I looked at the clock on the tower behind the big church, and it was 11:32. It was five hours and twenty-eight minutes until they served at the shelter. I crossed Main and went up 2nd past the fruity tutti bar. Everybody knows me here and just scowl and tell me to move along. They know I’m not buying. I don’t mean anything to them. I walk on into the residentials. People were washing cars and mowing lawns and smoking cigarettes and pushing kids in a swing. They all watched me. I tried not to show much, but they all watched. I could tell. I can feel when I am being watched. I could tell. A child was selling lemonade and chocolate chip cookies.
I stopped and looked at the cookies. I had not eaten since yesterday at 4:42 p.m. Yesterday.
“You want a cookie,” the child said. “Two dollars.”
“I don’t have two dollars,” I told her.
“Well, how much you got?”
I felt around in my pockets. I pulled out some coins, nickels and pennies. “eighteen cents,” I told her.
“You can’t buy nothing for eighteen cents,” she said.
She was right about that.
“You’re right,” I said.
“Most people have more than eighteen cents,” she said.
She was right about that too.
“It’s the most I have had in three days.”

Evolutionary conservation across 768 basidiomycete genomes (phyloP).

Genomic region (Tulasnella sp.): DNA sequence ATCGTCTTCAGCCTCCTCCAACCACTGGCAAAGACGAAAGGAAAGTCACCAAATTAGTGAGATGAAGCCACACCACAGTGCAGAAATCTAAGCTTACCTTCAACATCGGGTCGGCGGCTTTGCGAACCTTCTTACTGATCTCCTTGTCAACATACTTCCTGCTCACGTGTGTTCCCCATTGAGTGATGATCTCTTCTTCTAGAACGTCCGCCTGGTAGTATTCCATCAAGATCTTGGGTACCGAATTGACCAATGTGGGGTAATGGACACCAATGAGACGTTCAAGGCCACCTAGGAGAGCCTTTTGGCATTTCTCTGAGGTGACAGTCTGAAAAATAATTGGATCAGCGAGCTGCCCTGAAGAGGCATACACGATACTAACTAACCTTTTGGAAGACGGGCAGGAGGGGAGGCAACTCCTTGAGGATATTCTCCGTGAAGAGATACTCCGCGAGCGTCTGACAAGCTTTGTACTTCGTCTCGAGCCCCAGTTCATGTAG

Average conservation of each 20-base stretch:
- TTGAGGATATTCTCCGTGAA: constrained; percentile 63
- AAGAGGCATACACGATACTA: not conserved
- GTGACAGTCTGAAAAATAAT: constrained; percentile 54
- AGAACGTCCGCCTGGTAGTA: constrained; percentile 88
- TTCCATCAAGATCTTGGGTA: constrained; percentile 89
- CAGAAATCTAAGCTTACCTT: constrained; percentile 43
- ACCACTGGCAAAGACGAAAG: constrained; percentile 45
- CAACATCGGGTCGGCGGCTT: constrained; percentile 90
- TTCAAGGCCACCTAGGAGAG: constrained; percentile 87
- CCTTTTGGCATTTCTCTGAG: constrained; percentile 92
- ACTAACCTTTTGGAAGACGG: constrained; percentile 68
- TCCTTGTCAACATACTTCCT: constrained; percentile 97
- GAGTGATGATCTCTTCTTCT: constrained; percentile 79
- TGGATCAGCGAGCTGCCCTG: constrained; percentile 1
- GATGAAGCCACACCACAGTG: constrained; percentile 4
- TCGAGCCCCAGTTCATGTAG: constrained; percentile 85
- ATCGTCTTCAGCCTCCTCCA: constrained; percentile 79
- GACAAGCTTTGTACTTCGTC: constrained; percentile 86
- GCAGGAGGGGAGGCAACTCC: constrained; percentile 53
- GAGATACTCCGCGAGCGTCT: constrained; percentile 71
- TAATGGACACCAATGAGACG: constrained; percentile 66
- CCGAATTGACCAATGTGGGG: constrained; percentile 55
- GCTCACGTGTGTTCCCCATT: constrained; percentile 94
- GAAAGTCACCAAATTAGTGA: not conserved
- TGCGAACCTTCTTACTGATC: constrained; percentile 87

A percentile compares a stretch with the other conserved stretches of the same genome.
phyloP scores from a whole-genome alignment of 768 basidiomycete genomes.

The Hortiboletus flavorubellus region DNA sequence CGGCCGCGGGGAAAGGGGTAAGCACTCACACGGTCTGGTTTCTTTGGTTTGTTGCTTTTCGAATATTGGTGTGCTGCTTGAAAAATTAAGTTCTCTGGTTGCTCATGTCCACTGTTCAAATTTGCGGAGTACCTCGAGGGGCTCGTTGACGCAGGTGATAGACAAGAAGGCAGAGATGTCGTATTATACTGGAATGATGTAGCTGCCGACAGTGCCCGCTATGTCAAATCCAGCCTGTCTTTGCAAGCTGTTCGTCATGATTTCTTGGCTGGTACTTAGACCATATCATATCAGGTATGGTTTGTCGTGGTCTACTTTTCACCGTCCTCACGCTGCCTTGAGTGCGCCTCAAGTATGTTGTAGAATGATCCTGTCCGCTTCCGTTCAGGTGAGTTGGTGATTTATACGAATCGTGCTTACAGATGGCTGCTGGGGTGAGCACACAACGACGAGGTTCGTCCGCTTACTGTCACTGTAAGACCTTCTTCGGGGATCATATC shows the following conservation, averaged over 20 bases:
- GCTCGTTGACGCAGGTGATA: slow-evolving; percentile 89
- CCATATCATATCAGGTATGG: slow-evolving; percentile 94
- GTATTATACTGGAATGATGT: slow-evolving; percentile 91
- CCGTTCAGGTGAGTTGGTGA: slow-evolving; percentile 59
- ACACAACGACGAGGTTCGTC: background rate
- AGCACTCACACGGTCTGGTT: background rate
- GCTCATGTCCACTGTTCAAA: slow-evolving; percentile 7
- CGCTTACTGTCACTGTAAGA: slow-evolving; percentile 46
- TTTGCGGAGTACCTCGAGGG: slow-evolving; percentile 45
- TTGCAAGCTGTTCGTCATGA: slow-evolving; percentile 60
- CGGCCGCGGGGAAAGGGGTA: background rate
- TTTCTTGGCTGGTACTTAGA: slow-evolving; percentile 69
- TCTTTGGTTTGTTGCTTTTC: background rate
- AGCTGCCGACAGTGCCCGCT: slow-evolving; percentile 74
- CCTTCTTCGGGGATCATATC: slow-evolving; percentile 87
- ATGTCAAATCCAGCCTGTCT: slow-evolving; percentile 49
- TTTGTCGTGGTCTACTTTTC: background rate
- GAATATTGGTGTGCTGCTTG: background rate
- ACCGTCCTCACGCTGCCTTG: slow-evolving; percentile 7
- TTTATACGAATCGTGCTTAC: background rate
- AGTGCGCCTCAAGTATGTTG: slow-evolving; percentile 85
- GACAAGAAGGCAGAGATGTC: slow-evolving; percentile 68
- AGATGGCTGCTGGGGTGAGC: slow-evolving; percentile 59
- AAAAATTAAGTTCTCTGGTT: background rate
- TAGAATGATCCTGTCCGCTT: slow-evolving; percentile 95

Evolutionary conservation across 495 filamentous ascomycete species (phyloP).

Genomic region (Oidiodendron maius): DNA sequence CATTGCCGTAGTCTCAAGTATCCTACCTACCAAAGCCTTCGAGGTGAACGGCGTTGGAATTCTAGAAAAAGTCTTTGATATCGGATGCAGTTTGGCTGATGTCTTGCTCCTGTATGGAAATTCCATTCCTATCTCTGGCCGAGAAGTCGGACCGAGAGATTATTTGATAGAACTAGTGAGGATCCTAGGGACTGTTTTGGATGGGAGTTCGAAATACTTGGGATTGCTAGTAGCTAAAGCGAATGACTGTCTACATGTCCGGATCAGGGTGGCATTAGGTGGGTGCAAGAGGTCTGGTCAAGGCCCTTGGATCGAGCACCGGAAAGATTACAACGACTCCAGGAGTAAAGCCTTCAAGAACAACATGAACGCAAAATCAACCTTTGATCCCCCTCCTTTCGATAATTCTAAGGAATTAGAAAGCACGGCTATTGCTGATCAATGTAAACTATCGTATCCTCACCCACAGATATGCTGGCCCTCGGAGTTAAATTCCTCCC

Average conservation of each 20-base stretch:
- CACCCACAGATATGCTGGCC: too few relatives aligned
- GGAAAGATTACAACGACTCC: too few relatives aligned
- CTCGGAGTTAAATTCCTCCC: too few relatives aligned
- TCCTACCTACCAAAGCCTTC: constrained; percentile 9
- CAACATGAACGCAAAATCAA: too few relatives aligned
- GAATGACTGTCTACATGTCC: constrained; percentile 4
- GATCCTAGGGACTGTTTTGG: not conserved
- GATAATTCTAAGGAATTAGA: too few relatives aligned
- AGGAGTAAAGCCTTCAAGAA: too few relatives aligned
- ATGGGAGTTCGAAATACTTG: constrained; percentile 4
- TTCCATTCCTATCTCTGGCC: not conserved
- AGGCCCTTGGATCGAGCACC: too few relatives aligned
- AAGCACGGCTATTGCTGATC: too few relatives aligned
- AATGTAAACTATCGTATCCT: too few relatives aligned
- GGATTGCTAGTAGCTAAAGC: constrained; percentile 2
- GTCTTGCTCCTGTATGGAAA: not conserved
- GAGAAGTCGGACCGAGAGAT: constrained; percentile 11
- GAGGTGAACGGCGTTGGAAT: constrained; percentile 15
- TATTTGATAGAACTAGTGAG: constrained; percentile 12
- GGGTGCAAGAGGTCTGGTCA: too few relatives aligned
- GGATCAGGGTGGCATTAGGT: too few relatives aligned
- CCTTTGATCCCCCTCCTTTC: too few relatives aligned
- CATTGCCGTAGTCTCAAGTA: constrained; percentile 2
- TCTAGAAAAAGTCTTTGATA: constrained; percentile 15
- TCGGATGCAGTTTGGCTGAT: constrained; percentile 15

A man opened a door from a house, and he stood in the doorway.
Finally he said, “Hey, you, Cisco, what’re you doing.”
“Nothing,” I said. I did not tell him my name was not Cisco. I did not think it would matter.
“I seen some crazy spic stunts in my life, but shaking down a lemonade stand takes the cake.”
I shrugged and put the eighteen cents on the table beside the jug of lemonade. I did not tell him to got to hell. I shrugged and walked off.
“Hey, hey, you, you, stop.”
But I did not stop. He did not have anything to say that needed hearing. And what needed saying I would not say. If he thought I was a foreigner, nothing I said, needed or not, mattered anyway.
“I’m calling the cops. You, stop.”
“He didn’t take anything, Daddy,” the kid said.
But he did not hear what she was saying either.
“Filthy Mexican bum, go back to where you crawled out from under from.”
“He left his eighteen cents,” the child said.
“Jesus, these scum think they can just walk around and steal candy from kids. Jesus.”
“Hey, your eighteen cents,” the child yelled at me.
I waved my hand.
“You can have a cookie for fifteen cents,” the child said.
I waved again.
The man was fuming and he shouted, “You cheap bastard. Fifteen cents is all for a cookie? You cheap spic bastard. Jesus, the scum. . . .”
Pretty soon I couldn’t hear him fuming any more.
I should never have gone into the residentials. I knew that. There was nothing there but people with things they think you are going to take from them. But I go there because I hope maybe there is a kid or a woman or a queer or somebody who will see me without thinking I am going to slaughter them and eat them, somene who might sell me a cookie for 15 cents. Much as I need the cookie, it’s not the cookie. What I needed more than a cookie is somebody out there who doesn’t give a shit how much they sell a cookie for. So I guess the day wasn’t a total loss.